Once you have your gear and some experience with different types of terrain, you can find challenging hikes within a few miles of where you live. At least twice a week, I head out alone for a heart-thumping workout in the woods of my hometown, or down the road in Haverhill at Kenoza Lake, or the deer leap trail along the Merrimack River in Andover.
Snowshoeing is a superb family activity. When I take my young nephews, I lower the degree of difficulty, but still concentrate on building a little New England self-reliance in the next generation of adventurers.
A few days after my solo trek, I’m in Sandown, N.H., snowshoeing with my 8-year-old nephew Reese, a tireless, good-natured kid who’s been skating on ponds and roaming the woods since he could walk. On a cold, brilliant Sunday, with his brothers off playing hockey, it’s just the two of us, the wind rattling the branches of the trees as we meet the trailhead.
Showing Reese how to orient the map in the direction we’re going, I explain that, with a couple of short water breaks, he’ll be able to traverse the entire park for the first time, a 3-mile hike in moderately deep snow over rolling terrain.
The first stretch runs uphill along a snowcapped wall of boulders, then into a meadow that contains several balsam firs dusted with snow. As I’ve done with my 19-year-old son, Liam, and Reese’s 11-year-old brother, Owen, the trek allows me to share what my father taught me about cold weather adventures. In my backpack, I carry a map, first-aid kit, cellphone, and water. But the kids, down to the 5-year-old, always haul their own stuff, and are expected to know exactly where we are on the marked trail — and how to get back, if anything goes wrong.
For half an hour, Reese troops along in near silence, retracing the double peanut shape of my tracks, but sometimes going ahead to break trail. He’s a thoughtful guy and, after a while, he mentions that his best friend is colorblind and wouldn’t be able to discern the blazes that identify the different trails.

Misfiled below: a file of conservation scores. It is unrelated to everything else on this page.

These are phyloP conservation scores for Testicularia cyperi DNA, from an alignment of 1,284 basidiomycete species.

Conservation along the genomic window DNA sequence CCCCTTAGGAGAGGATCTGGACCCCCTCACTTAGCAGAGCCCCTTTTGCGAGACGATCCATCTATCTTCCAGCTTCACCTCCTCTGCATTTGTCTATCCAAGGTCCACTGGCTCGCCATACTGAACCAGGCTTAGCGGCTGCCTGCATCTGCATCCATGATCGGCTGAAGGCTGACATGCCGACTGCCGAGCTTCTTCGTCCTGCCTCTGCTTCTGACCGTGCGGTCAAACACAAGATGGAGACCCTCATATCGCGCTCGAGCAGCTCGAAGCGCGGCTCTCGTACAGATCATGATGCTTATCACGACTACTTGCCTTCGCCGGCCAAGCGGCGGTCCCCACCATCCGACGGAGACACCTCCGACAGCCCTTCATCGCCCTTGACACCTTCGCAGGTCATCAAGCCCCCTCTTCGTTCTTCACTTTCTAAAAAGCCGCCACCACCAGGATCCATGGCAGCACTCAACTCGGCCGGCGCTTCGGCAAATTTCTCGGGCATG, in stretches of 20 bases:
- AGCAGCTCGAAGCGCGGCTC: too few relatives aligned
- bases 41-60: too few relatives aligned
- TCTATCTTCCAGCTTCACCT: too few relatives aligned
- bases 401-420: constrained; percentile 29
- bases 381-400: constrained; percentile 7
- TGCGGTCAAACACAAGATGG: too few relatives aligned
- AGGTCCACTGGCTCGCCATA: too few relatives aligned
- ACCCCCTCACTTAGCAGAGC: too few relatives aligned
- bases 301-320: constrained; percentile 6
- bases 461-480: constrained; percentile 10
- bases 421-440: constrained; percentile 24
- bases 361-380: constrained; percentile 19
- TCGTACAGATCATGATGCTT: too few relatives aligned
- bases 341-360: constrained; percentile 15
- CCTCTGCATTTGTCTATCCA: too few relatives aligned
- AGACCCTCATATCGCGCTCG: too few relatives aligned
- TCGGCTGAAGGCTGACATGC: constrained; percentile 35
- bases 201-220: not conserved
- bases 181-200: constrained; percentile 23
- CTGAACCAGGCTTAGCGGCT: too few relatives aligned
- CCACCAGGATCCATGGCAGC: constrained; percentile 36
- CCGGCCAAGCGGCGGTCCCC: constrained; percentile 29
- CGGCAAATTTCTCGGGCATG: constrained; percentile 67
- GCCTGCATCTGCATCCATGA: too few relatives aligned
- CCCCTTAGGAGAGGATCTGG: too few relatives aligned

How would your friend find his way back? I ask. Reese mulls this over. “He could make it with a map, or by following tracks,” he says. At the halfway point, we hike down a narrow path to the Exeter River, located on the northern boundary of the town forest. After discussing the perils of moving water, we head upriver to a swamp where we pick our way among tufts of frozen reeds to the far bank. Sharing a fallen log, we eat our lunch, gazing at the ribbon of snow wending its way among the pines.
Two hours after setting out, Reese and I return to the parking lot. My brother Patrick’s family lives 10 minutes away on Phillips Pond. When we pull into their driveway, Liam, who’s visiting from the University of Maine, and his cousins Owen and 5-year-old Shane come boiling out of the house, carrying their snowshoes and backpacks. Reese gives me a look that says, “No way,’’ and goes inside.
The older boys quickly buckle on their snowshoes and head across the pond, chattering in a bright chorus. There’s a frozen creek that meanders through a thicket over there, and they are eager to check it out.
As I sort out my equipment, Shane calls over, “You comin’, Uncle Jay?”
Without much deliberation, I reach into the trunk of my car and grab my snowshoes and poles. After all, you never know how much winter you’re going to get.
Jay Atkinson’s latest book is “Memoirs of a Rugby-Playing Man.’’ He teaches writing at Boston University. Follow him on Twitter @atkinson_jay.